Why NFL's Playoff System Should Never Be Changed

Ty Schalter@tyschalterNFL National Lead WriterJune 28, 2012

EAST RUTHERFORD, NJ - FEBRUARY 07:  John Dock waits in line to attend a rally to celebrate the New York Giants' Super Bowl victory at MetLife Stadium on February 7, 2012 in East Rutherford, New Jersey. The Giants defeated the New England Patriots 21-17 in Super Bowl XLVI at Lucas Oil Stadium on February 5, 2012 in Indianapolis, Indiana.  (Photo by Jeff Zelevansky/Getty Images)
Jeff Zelevansky/Getty Images

National debate about a college football playoff has raged for decades. The NCAA took one more plodding step forward by approving a four-team playoff, seeded by an as-yet un-nominated committee. As a compromise between countless interested parties, this new system seems destined to become the "old" system sooner, rather than later.

Meanwhile, there's no debate about the NFL's playoff system, and hasn't been in years. Why? Because the NFL's playoff system is as good as it gets.

There's a beautiful symmetry about the NFL: 32 teams, split into two conferences of 16, grouped geographically into eight divisions of four. Every division champion gets in, the two winningest teams from each conference get wild card berths, and the two winningest division champions from each conference get byes to the second round.

In the 1980s, only the bottom-ranked teams in each division missed the NHL's 'second season'
In the 1980s, only the bottom-ranked teams in each division missed the NHL's 'second season'Tim DeFrisco/Getty Images

The NFL's playoff system is perfectly balanced. It allows 12 of 32 teams into the postseason; just enough to provide most team's fans hope well into the regular season, but not enough to make the regular season irrelevant (like the NHL's 16-of-21 system introduced in '79-'80). It allows worthy teams that overcome adversity, like the 2010 Green Bay Packers, the chance to prove that worth.

But the NFL's playoff system also rewards winning. With the top two seeds in each bracket getting byes into the second round, dominant teams are much less apt to fall to a "giant killer" early in the single-elimination tournament. Further, seeds are "power protected," meaning the No. 1 seed plays the lowest remaining seed in each round.

In this way, the NFL gives its top seeds the easiest possible road to a title. Beat the weakest division champion or a wild card team, and you're in the conference championship game. Win that, and you're in the Super Bowl. Even so, upsets still occur; wild cards won the Super Bowl in the 2005, 2007 and 2010 NFL seasons.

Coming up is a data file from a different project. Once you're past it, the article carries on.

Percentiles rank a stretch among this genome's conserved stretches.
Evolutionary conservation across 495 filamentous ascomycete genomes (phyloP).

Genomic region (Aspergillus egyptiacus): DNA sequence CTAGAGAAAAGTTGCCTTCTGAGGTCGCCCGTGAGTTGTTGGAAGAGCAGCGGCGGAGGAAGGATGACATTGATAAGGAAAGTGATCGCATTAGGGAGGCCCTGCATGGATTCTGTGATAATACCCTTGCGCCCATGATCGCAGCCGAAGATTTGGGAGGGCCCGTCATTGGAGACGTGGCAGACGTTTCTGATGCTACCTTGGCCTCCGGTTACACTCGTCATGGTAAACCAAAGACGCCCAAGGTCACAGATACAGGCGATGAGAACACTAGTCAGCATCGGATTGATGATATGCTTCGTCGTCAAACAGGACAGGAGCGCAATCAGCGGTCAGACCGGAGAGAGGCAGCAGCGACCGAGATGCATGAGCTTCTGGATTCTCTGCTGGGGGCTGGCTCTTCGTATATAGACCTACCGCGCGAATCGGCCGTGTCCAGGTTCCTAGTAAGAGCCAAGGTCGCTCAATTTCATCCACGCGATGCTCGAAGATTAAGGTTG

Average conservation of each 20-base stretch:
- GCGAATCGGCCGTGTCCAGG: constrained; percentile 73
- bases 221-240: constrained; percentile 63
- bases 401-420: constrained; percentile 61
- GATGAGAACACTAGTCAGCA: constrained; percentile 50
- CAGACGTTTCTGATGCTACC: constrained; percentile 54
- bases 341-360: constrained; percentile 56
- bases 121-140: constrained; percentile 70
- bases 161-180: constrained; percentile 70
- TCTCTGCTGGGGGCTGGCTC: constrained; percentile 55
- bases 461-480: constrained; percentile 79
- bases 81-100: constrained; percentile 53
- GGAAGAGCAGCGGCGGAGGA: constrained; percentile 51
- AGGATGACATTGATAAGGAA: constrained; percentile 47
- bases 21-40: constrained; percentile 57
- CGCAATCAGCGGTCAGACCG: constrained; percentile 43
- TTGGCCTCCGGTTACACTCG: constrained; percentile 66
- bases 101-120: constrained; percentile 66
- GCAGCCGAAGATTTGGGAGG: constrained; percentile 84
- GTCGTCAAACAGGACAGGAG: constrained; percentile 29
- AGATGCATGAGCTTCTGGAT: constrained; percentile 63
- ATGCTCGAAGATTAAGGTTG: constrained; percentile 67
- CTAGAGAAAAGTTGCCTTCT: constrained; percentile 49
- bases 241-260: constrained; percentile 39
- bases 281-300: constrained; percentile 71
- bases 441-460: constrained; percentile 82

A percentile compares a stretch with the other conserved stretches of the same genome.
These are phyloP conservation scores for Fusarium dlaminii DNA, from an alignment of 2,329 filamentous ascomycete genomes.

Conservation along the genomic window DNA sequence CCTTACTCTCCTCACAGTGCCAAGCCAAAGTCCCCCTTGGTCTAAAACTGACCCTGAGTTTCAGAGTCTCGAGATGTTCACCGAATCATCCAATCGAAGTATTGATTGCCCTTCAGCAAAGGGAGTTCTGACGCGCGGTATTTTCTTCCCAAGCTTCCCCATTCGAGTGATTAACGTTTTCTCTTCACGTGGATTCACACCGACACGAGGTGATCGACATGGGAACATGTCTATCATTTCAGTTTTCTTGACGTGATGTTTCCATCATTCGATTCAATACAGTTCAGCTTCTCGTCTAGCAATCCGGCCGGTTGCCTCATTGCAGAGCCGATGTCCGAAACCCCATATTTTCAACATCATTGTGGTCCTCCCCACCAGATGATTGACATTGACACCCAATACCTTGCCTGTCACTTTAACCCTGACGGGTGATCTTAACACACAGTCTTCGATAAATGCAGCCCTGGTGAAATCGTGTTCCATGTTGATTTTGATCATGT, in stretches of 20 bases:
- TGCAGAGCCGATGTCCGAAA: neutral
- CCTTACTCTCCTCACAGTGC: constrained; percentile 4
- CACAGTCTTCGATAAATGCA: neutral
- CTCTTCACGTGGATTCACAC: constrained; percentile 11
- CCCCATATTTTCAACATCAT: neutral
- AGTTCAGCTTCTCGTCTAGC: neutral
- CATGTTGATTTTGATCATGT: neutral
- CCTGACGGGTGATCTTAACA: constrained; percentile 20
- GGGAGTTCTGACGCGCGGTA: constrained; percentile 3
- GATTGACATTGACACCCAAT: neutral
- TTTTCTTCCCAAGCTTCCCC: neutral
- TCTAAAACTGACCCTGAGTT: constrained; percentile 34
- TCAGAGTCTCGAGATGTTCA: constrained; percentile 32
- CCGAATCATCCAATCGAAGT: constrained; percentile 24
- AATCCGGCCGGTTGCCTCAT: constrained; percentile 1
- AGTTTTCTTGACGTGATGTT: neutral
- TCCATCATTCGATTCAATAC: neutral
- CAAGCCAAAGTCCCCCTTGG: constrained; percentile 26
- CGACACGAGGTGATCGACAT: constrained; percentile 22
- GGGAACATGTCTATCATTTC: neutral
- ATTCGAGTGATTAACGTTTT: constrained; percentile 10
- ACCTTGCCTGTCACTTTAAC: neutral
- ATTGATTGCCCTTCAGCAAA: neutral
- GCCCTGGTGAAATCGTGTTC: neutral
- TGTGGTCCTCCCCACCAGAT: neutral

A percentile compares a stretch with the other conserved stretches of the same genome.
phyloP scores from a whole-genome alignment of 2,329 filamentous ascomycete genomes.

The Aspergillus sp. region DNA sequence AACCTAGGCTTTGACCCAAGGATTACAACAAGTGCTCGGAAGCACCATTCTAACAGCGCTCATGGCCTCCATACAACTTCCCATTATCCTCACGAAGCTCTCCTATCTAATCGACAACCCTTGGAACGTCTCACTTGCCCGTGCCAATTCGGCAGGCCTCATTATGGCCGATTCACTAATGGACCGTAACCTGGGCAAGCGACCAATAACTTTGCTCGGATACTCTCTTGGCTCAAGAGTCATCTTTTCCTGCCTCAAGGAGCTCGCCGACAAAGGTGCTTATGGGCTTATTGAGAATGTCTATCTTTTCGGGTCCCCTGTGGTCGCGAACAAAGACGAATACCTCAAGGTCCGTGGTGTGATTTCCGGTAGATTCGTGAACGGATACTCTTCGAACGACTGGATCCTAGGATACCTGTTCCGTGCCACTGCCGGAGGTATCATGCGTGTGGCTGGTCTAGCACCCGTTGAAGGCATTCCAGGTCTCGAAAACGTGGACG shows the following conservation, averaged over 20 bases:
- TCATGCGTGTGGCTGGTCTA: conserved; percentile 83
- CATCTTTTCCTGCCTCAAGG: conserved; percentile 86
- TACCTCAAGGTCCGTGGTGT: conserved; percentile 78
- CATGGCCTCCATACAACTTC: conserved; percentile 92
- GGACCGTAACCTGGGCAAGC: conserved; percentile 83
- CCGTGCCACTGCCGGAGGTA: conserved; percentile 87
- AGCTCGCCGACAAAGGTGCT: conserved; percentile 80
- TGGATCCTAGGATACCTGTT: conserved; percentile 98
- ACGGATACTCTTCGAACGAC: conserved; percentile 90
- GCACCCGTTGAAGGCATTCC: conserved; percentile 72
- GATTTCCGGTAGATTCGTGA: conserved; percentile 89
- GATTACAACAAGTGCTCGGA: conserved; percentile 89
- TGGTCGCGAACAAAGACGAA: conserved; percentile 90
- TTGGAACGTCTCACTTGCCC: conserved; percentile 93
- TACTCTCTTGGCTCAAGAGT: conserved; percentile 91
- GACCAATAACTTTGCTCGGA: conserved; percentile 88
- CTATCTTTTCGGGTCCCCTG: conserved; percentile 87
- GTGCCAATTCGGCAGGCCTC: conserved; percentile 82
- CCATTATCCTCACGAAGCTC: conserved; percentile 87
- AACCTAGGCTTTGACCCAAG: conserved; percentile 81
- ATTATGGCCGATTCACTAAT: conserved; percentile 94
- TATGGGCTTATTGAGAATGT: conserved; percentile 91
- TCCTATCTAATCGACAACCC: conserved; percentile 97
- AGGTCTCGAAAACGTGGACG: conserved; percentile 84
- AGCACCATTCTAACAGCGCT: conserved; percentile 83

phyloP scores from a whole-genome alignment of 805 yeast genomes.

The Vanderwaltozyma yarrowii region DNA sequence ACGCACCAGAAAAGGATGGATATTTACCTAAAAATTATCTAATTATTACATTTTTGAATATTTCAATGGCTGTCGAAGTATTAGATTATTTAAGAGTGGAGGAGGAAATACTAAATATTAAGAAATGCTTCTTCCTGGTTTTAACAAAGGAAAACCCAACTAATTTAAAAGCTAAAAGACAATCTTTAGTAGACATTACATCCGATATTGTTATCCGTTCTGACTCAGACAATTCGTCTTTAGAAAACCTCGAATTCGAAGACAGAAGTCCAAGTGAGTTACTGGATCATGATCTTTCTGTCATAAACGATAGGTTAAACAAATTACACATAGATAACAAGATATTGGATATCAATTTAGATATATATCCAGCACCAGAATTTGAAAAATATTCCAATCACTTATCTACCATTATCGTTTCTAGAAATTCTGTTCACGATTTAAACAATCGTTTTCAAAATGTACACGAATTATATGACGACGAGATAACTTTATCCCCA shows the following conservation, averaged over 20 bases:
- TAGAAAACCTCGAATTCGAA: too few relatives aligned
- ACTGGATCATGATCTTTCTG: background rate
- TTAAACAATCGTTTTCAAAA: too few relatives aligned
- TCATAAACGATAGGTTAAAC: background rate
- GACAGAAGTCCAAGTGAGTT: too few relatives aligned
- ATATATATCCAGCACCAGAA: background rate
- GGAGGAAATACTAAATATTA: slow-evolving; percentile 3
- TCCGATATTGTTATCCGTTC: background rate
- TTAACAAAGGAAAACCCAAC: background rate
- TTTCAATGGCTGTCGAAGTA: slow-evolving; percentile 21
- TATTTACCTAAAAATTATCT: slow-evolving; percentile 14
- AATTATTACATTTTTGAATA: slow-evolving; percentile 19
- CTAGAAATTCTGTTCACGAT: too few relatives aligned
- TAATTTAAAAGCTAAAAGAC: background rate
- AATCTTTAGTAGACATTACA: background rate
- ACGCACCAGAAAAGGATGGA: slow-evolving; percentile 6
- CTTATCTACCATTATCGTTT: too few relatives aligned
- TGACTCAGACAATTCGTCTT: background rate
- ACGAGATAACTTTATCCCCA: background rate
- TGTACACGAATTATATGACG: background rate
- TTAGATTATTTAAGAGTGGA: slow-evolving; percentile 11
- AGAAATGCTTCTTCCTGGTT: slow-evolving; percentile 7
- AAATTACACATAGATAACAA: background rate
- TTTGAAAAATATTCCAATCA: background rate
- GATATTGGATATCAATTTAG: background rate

The Giants have made winning the Super Bowl from the wild card spot an art form.
The Giants have made winning the Super Bowl from the wild card spot an art form.Andrew Burton/Getty Images

A great regular season is greatly rewarded, titles are usually and the door's open just wide enough for good teams to make a surprise run. On paper, the NFL's system is perfect.

But the real-world quality of any playoff bracket is determined by the regular season, and the system that feeds teams into it.

The NCAA used to be comprised of small regional conferences. They'd all play each other, determine a champion based on standings, and let the champions play each other in bowl games. The championship was decided by a series of polls, all of who tended to value number of losses above everything else: if you got through your schedule undefeated, you won.

Over the years, this selection pressure led to the (de)evolution of the college regular season. More and more schedule-padding non-conference games were added up front, to let teams ease their way into the grinder of the conference schedule. Conferences grew bigger, as more teams wanted chances to go to quality bowls—but conference schedules didn't.

More and more teams began qualifying for more and more bowls by playing fewer and fewer meaningful games. Eventually, it got to the point where teams could have a losing conference record and still qualify for the postseason!

The changes the NCAA made don't really address any of these issues. In fact, it flips the problem on its head: Teams have just finished selling out their regional rivalries and strength of schedule to reduce losses. Now, an impressive one- or two-loss team could easily be picked by a committee over a team that successfully navigated a cakewalk.

Meanwhile, the NFL has its regular-season ducks in a row: all eight divisions play true home-and-home round robins, and inter-division play is on an annually rotating schedule. With a couple games left to create premium storyline matchups, the NFL can ensure every team plays every other team every few seasons, regional rivalries stay undisturbed and division championships are unquestionable.

Per the New York Times, the NFL manually sifts through 14,000 possible schedules every season, after a computer has generated and chewed through 824 trillion possible scenarios. The NCAA not only can't match that, they have almost no control at all: conferences select their own teams, divisions and championship games. Meanwhile, schools schedule their own non-conference games.

The great news for the NCAA: A sufficiently smart committee can sift through the scheduling muck it's created and pick the four best contenders for the national title. Better news for the NFL: their schedule works.

For as long as the NFL has 32 teams, their regular season and playoff structures should never be changed.